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Governance
 

“There’s Need for a Trust Based Taxation Regime”
Nishith Desai, International Tax & Corporate Lawyer
Issue Date - 21/07/2011
 
‘Trust’ seems to have become a rare commodity today. While the developments surrounding the Lok Pal Bill and corruption have created quite a stir nationwide, the Direct Taxes Code (DTC) Bill also provokes one to contemplate on the declining standards of trust in the world’s largest democracy. The DTC, proposed to be implemented from April 1, 2012, is currently being scrutinised by the Parliamentary Standing Committee chaired by Yashwant Sinha. Once enacted by Parliament, it would completely replace India’s existing direct taxes framework.

Before delving into some of the provisions of the proposed DTC, it is necessary to first understand the relevance and importance of trust. Trust is a valuable social asset and forms the basis of democracy. The theory of trusteeship espoused by Mahatma Gandhi has application in all facets of governance, whether in corporate management or the tax administration system. Trust demands respect for the inherent value and rights of a human being. Policy framers and decision makers are regarded as trustees of the power vested upon them by the people and are bound by the strictest norms of transparency and accountability in the exercise of such powers. Such accountability emanates from India’s constitutional fabric which imposes numerous checks and balances on the functioning of the three organs of governance – executive, legislature and the judiciary.

A number of proposals in the DTC are antithetical to a trust based regime. Of these, the proposed General Anti-Avoidance Rules (GAAR) are likely to have the most critical impact on not only the sophisticated taxpayer, but the common man as well. GAAR provides wide discretionary powers to the Commissioner of Income Tax to tax impermissible avoidance arrangements lacking commercial substance. While some developed countries have introduced some form of a GAAR to curb tax evasion, the GAAR framework proposed in the DTC is vague and does not have sufficient checks to check abuse of power. Unfettered discretion may result in harassment of the average taxpayer. In fact, the proposed GAAR regime marks a shift from the long standing principle that taxpayers are allowed to legitimately minimise taxes within the four corners of law.

 
Contrary to principles of natural justice, the taxpayer is required to bear the primary burden of proving that he has not undertaken an impermissible avoidance arrangement. There seems to be an unfair presumption that a taxpayer is guilty of tax avoidance, which has been equated to evasion. The DTC also does not impose any time limit within which the tax authorities may invoke their sweeping powers under GAAR. The GAAR provisions also override India’s tax treaties, which is against the Government’s constitutional commitments and is not in sync with principles of international law. The application of GAAR is thus bound to give rise to unnecessary litigation and would create high uncertainty and hardship for taxpayers.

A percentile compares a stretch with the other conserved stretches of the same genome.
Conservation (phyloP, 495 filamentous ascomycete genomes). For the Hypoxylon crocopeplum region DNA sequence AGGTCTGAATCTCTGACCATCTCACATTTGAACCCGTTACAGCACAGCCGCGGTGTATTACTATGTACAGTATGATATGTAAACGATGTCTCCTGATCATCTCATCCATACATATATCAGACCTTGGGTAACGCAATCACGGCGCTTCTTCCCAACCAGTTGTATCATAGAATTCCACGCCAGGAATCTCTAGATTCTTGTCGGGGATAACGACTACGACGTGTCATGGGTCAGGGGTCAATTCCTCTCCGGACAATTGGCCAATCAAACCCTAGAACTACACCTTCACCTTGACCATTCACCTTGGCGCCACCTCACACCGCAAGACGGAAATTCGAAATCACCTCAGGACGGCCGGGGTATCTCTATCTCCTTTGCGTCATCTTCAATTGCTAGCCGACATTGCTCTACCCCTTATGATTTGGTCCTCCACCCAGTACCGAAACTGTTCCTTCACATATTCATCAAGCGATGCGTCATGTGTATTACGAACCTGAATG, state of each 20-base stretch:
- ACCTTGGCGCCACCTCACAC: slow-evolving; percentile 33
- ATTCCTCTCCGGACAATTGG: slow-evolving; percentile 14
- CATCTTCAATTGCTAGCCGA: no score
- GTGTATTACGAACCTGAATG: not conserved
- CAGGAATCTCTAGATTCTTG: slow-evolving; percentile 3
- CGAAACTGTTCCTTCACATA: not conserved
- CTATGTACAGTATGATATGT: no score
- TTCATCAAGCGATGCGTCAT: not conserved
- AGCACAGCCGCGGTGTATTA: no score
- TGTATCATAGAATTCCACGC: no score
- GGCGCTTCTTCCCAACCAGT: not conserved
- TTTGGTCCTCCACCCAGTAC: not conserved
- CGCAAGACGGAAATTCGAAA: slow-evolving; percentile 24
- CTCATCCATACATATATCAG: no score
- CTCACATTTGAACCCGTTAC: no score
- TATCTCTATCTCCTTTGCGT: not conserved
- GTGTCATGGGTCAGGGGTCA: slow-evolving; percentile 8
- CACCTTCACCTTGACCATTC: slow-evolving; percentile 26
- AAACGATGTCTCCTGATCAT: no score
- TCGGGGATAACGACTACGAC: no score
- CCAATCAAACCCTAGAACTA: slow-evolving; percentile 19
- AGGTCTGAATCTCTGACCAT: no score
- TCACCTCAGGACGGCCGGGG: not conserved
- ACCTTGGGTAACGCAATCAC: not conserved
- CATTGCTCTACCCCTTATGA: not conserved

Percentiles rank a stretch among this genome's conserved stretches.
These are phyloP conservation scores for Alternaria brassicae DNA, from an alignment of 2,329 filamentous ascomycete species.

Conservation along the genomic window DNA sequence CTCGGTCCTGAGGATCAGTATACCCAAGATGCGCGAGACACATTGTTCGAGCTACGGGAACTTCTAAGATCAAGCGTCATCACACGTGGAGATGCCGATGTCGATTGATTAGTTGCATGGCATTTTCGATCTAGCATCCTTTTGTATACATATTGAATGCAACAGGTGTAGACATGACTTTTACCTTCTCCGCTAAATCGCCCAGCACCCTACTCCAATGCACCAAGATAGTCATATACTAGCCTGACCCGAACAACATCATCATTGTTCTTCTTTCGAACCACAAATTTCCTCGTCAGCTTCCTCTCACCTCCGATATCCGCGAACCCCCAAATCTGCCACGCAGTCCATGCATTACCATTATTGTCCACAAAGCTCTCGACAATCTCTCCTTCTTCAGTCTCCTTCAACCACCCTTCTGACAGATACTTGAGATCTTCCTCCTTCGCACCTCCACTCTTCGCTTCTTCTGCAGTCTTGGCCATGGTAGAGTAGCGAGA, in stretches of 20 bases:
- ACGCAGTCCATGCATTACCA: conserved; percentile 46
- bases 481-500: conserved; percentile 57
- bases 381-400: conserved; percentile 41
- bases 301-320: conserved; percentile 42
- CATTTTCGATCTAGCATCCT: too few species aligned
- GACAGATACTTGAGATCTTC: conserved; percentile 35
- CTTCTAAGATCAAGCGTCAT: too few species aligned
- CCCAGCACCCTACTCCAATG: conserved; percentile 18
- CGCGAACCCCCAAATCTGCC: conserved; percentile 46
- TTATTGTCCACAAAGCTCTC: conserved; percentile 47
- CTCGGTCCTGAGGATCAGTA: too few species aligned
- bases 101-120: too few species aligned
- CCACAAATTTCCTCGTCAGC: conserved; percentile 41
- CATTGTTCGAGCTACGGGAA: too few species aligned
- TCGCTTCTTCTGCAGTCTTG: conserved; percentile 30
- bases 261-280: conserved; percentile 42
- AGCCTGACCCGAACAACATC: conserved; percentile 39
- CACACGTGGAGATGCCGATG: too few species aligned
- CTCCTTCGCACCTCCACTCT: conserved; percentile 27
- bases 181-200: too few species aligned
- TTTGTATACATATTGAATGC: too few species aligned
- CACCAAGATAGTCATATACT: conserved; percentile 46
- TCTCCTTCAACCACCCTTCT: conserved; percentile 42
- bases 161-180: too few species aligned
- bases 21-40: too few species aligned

The lack of trust is also reflected in the proposed regime for imposition of penalties. Today, a taxpayer may be subject to penalties if he has concealed or filed inaccurate particulars his income. It is an established position that penalties are attracted only if the taxpayer has made a conscious attempt at evading tax. However, in circumstances where the actions of the taxpayer are bonafide or where there was reasonable cause, penalties cannot be imposed. However, the language in the proposed DTC suggests that penalties may be imposed automatically as long as the income assessed by the tax authorities is higher than what is disclosed by the taxpayer. It seems that factors such as the taxpayer’s true intention and bonafides may only have limited relevance.

Another matter of concern is the DTC’s lack of trust in the role of the Indian judiciary. The Discussion Paper annexed to the DTC states that the Courts have added to the complexity in the law because of various conflicting judicial pronouncements. It, however, fails to take into account the positive role played by Courts in providing a great degree of stability and certainty to taxpayers by laying down fundamental guiding principles of law, which is the essence of our common law system. The higher Courts have proactively checked abuse of powers and have reconciled the law with constitutional norms, thereby ushering the spirit of justice. The DTC however, without any express justification or discussion, seeks to overrule well-established judicial precedent on a number of issues where Courts (including the Supreme Court) have decided in favour of taxpayers. It would do well for the Government not to disregard the wisdom of our esteemed judiciary especially in cases where decisions are based on interpretations of principles of constitutional law.

If a government distrusts its people, people are likely to reciprocate by distrusting the government. For a trust based taxation regime, it is imperative that the DTC guarantees each taxpayer certain basic rights. These taxpayer rights, which are internationally recognised, include: (i) Enforcement of tax laws in a fair, equitable and non-arbitrary manner; (ii) Non-retroactive imposition of taxes; (iii) Certainty and stability; (iv) Guarantee against double taxation and good faith interpretation and enforcement of tax treaty provisions; and (v) Efficient redressal of tax disputes within a reasonable time frame.

It is time for us to accept that while “taxes are the price we pay for civilisation”, civilisation cannot sustain itself without trust.
          

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